2. DIY Upcycled Bucket

Here’s another great project that leads to even more fun outside!  Who doesn’t have empty yogurt or sour cream containers filling up their recycling bin?  Why not give it one more purpose, and inspire some summer fun at the same time?  Follow the simple directions from Creative With Kids.  All you need are scissors and a hole punch, plus two plastic containers (one is for the handle).  Perfect for a beach day or a trip to the sandbox at the park.  Little ones often enjoy just moving toys and dolls from one place to another, and they’ll be so proud to help make their own container.

3. Paper Plate Frisbees

Summer Art Projects DIY paper plate frisbees

Copyright Amanda Formaro 2014

A great way to reuse paper plates, as long as they didn’t get soggy–maybe right after a summertime picnic!  With these easy instructions from Crafts by Amanda, you might think of even more objects that could be transformed into frisbees.

4. Water Bottle Fountain

Summer Art Project water bottle fountain

Copyright 2011 Christine Gross-Loh

This project from Origami Mommy definitely requires a parent’s help (for the hole-poking part), but it makes for a fun science experiment and a fabulous way to stay cool on a hot day!

5. DIY Bubble Wands

Summer Art Project diy bubble wands

COPYRIGHT © 2014 THE ARTFUL PARENT

The ultimate summer art project as far as we’re concerned!  Who doesn’t love bubbles?  They’re always a hit with the 10 and under set for sure.  And making your very own homemade bubble wand makes it even more fun!  Check out this post at The Artful Parent for some fabulous DIY options, or just pick up an Artterro Deluxe Bubble Wand Kit to make two sturdy, beautiful wands your kids can play with all summer!  Be sure to also check out Jean’s follow-up post on making perfect homemade bubble solution.

Do you have some more summer art project ideas to share?  Please include links or directions in the comments!  And if you want more ideas, check out our DIY Eco Art Project and Summertime = Craft Time Pinterest boards.

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Artterro Paper Cranes

July 11th, 2014

Have you ever used Artterro paper to make origami?  We find that the thick, sturdy pieces are perfect for folding intricate shapes, and you end up with something that looks like a special gift.  You’ll find the paper in our Bookmaking Kit, Art Dolls Kit and Creativity Kit.  Shari made these beautiful cranes recently.  We love how the subtle patterns on the papers she chose results in such unique little creatures.  And of course, it always feels great to use 100% recycled, handmade paper.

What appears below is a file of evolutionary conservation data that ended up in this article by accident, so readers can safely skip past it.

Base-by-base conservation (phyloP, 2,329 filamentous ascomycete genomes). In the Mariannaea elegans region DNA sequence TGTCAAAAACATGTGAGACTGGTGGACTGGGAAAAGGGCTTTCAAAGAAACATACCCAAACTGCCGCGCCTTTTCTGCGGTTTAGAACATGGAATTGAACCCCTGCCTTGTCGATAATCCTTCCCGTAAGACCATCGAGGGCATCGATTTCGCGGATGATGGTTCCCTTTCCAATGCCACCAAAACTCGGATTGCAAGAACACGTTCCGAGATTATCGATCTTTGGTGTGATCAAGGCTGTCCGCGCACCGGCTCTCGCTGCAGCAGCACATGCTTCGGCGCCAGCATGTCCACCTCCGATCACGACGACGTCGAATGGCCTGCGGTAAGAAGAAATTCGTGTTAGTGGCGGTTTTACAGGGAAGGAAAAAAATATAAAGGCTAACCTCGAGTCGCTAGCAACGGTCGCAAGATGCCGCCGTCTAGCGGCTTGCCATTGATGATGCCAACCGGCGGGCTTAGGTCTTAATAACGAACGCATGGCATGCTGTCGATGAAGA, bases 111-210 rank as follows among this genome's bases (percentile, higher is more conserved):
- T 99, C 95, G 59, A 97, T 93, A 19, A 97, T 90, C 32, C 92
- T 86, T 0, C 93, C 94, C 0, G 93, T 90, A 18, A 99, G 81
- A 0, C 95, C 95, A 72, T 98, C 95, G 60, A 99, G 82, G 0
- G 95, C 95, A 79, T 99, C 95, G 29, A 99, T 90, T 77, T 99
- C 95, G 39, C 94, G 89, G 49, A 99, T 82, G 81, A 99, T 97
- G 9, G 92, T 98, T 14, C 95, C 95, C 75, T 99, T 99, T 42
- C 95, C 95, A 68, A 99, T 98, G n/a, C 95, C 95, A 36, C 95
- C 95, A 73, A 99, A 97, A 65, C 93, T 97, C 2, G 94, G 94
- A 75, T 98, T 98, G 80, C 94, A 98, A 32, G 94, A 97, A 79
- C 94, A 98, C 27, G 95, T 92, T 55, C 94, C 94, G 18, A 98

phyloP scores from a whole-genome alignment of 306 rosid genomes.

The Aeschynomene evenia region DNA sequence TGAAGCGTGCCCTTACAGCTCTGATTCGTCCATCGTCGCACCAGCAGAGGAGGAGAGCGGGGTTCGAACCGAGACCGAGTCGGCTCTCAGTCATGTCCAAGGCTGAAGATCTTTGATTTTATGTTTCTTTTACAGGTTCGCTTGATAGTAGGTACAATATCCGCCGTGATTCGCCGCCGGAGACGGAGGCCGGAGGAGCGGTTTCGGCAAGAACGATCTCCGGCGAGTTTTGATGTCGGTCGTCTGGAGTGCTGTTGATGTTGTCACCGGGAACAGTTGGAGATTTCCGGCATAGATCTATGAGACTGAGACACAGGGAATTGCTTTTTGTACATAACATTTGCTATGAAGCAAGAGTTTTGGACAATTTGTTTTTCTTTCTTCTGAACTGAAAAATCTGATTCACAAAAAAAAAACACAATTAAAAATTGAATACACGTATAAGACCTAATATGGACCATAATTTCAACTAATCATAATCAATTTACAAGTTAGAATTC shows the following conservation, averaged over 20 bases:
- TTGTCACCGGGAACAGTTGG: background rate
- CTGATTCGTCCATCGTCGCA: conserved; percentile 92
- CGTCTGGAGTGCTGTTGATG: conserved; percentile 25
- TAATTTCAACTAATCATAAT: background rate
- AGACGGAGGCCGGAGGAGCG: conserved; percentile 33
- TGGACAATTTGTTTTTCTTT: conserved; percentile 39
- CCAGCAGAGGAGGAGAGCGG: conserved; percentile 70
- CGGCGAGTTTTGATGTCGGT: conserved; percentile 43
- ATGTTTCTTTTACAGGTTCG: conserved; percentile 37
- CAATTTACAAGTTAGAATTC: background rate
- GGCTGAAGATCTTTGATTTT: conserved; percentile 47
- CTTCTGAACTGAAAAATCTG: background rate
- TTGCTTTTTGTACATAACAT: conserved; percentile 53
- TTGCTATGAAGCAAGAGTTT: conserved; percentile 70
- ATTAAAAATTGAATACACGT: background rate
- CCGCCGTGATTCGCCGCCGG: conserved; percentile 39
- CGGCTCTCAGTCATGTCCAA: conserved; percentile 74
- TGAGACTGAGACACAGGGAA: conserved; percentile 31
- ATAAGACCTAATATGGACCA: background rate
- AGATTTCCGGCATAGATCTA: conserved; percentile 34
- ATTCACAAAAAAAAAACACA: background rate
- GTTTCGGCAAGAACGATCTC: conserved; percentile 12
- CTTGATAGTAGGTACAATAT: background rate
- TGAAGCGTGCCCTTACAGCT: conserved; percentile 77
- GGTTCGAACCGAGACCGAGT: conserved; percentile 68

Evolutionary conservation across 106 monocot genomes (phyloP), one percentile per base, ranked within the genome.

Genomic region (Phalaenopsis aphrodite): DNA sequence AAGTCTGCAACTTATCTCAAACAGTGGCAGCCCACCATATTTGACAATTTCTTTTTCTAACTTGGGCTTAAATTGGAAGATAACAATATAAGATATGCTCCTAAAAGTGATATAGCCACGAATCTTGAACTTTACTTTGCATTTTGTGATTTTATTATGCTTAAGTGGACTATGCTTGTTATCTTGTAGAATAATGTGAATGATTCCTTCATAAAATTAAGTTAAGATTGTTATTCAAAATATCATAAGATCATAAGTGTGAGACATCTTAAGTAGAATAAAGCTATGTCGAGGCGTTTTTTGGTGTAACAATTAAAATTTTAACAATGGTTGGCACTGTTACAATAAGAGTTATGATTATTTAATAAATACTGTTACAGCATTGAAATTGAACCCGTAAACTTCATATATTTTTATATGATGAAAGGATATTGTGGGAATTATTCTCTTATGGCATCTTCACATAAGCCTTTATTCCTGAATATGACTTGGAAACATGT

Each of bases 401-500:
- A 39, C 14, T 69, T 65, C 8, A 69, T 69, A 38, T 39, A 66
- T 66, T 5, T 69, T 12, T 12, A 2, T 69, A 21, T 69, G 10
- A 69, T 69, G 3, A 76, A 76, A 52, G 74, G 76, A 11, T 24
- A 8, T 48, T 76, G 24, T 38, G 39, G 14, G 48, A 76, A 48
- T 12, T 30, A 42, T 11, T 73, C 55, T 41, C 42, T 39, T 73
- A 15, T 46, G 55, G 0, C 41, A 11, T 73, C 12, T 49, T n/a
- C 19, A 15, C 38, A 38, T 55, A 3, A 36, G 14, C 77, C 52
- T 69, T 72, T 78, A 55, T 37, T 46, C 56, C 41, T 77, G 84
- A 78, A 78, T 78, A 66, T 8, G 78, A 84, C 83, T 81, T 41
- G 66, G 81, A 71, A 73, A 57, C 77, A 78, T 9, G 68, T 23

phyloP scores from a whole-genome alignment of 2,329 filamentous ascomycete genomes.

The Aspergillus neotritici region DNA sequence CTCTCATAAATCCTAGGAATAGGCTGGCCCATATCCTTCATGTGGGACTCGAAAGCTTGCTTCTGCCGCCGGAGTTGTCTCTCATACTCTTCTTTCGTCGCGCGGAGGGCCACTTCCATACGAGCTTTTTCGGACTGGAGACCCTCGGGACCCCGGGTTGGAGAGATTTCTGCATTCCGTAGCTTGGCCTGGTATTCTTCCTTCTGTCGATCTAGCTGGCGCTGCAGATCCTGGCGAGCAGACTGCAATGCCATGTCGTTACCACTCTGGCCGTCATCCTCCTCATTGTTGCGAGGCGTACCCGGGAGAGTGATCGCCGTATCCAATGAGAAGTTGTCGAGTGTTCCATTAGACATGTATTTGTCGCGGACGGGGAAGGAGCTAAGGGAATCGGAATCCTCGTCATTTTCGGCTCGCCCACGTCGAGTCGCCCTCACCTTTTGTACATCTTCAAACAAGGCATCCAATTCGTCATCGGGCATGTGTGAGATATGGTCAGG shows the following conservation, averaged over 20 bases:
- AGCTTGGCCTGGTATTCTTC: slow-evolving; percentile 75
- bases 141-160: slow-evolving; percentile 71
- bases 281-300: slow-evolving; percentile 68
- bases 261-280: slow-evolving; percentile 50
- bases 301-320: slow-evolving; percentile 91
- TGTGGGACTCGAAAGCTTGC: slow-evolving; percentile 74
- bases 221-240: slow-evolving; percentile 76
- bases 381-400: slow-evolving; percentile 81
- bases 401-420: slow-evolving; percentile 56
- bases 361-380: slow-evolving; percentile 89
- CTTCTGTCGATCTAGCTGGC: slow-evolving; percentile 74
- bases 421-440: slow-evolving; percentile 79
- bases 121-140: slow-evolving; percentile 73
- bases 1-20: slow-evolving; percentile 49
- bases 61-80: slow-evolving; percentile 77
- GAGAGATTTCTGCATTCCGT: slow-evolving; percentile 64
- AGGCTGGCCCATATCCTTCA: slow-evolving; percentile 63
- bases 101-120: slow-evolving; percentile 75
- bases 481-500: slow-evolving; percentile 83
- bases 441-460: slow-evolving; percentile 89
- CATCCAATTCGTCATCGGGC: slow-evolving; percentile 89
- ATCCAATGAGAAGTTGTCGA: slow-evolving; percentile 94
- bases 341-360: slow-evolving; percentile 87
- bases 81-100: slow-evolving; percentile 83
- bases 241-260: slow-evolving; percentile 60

If we were to develop an Artterro Origami Kit, what kind of project ideas would you want to be included?  Cranes? Frogs? Gift boxes?  Something fairly challenging or relatively simple?  Let us know in the comments!

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DIY Needle-Felted Fish Project

July 9th, 2014
needle felted fish

A gorgeous rainbow anglerfish, very hard to spot in its natural habitat!

One of the most exciting parts of sending our kits out into the world is seeing all the different directions people take with our kits. One of our production assistants (who also happens to be a wonderful artist) recently took our Wool Felt Bug Kit in a fun new direction–she made an aquarium full of fish!

needle felted fish

This friendly orange-finned minnow doesn’t need a lot of fancy patterns, just some striking fins and fringe.

needle felted jellyfish

And here we have the very rare metallic fringed jelly fish–careful of its tentacles!

Last week’s post included a view of the whole aquarium, and some simple DIY tips for making your own needle-felted fish and an aquatic habitat.


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DIY Painted Aquarium with Needle-Felted Fish

July 5th, 2014

Yesterday we shared the incredible underwater creatures Sierra created.  Today we’ll take a look at the project as a whole.

DIY Aquarium and needle-felted fish

Isn’t this a fabulous, happy, no-maintenance aquarium?  What a perfect project to do after your family take a trip to a real aquarium.  You’ll probably take a few photos of the creatures you see there.  When you get home, use the photos as inspiration for your needle-felted art!  Of course you can also model your work on fish from children’s books, movies and songs.  Not to mention fish you see in real streams, lakes and oceans!  Isn’t summer great?  It’s so full of art inspiration.

Tips:

  • Sew on beautiful sequins and beads, and use the thread itself to add patterns to your fish bodies.
  • Add ribbons or fabric for fins and tentacles.
  • Use Artterro’s new packaging as your aquarium structure.  Sierra used the inner tray.
  • If you’re using cardboard, it can be helpful to paint it white first (with gesso or acrylic paint).  After that dries, paint it whatever color you want!
  • Glue on some fun green ribbons in curvy lines–easy seaweed!
  • Starting underneath each fish, sew a long piece of thread through the body of the fish, then poke the needle right through the top of your aquarium.
  • Attach the string with glue, and also make a big knot for extra hold.

DIY Painted Aquarium

You can use the tab at the top of the tray to hang it anywhere.  What other creatures can you imagine making with these wool felt shapes?

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We Love Needle Felting (& New Staff Members)!

June 27th, 2014

We recently attended the ASTRA (American Specialty Toy Retailing Association) show in Phoenix, AZ, where we debuted our new and improved line to some of our favorite store buyers.  It was so fun seeing everyone’s reaction to our new packaging and kit improvements.  We got a lot of big thumbs up!  We were able to participate in a Kit Session, where buyers could sit down and try out our Needle Felting Kit.  It was a huge hit!  But because of the limited time of the session, we were left with many half-finished canvases.